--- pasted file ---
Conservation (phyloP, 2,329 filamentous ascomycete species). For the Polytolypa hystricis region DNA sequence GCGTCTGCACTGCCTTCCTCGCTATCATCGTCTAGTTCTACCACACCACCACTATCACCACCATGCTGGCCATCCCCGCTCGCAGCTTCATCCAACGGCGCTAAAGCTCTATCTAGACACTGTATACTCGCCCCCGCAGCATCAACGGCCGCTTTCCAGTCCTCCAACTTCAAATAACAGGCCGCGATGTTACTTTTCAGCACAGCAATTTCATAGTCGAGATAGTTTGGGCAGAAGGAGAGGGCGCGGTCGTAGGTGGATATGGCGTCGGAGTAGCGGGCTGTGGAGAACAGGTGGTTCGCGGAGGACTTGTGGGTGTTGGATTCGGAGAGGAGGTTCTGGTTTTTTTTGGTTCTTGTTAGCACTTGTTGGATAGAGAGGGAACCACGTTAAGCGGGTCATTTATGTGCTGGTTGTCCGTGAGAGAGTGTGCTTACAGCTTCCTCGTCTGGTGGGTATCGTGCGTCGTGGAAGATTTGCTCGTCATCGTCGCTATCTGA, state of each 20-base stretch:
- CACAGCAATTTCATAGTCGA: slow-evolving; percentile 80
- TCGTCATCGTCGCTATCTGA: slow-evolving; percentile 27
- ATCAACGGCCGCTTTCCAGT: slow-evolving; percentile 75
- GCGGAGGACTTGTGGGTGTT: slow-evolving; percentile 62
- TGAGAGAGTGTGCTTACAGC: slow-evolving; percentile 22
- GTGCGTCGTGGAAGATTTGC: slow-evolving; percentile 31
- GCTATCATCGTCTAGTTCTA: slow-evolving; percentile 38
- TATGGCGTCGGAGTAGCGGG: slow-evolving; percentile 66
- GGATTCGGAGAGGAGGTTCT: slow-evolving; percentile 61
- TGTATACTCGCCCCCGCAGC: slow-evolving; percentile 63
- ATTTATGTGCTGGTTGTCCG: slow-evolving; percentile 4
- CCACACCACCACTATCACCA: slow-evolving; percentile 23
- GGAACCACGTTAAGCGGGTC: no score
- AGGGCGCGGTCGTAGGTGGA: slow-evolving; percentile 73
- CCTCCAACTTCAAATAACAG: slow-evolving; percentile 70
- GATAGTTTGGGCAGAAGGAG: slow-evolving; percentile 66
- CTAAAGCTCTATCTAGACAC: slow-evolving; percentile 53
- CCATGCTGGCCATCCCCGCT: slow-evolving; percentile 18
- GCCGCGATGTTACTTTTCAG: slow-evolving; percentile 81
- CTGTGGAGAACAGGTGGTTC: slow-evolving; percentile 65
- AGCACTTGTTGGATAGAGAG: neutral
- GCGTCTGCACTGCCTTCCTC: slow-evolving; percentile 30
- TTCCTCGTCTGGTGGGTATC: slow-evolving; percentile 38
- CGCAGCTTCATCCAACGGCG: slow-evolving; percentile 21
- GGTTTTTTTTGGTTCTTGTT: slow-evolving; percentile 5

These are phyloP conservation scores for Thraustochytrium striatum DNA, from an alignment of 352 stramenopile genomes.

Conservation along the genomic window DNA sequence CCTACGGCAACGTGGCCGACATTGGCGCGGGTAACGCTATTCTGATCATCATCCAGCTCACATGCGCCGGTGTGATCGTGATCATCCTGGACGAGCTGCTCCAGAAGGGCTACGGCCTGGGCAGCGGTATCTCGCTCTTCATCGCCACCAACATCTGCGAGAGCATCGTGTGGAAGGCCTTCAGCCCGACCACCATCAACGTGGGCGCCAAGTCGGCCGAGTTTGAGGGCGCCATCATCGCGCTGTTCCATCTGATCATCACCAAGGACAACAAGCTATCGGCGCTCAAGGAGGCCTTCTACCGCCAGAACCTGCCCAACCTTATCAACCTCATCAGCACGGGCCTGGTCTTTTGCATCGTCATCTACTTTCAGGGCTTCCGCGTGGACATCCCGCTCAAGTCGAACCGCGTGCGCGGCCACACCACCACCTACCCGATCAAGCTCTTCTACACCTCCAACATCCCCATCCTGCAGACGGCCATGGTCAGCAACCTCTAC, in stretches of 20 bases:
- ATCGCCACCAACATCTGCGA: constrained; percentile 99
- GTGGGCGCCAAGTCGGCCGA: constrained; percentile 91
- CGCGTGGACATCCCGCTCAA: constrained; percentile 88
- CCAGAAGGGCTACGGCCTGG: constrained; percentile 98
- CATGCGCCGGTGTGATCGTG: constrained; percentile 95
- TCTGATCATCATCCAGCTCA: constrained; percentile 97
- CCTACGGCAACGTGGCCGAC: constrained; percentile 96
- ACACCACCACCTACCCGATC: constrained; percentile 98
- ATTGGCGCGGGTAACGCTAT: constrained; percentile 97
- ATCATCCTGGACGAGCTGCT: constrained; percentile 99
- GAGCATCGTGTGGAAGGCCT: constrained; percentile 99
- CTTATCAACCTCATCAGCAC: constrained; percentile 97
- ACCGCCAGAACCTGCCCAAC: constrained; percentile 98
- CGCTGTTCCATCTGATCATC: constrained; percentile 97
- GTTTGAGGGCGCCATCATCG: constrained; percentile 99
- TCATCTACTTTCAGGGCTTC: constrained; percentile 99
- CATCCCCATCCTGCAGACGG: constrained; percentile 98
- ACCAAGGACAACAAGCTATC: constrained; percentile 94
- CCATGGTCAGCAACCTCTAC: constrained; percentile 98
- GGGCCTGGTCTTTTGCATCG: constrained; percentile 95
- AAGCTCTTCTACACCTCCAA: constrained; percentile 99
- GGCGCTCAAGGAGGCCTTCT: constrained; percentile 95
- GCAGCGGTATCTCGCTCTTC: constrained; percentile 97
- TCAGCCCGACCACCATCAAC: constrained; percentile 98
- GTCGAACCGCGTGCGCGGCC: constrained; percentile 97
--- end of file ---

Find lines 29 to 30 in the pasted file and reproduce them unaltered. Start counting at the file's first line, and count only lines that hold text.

- ATCGCCACCAACATCTGCGA: constrained; percentile 99
- GTGGGCGCCAAGTCGGCCGA: constrained; percentile 91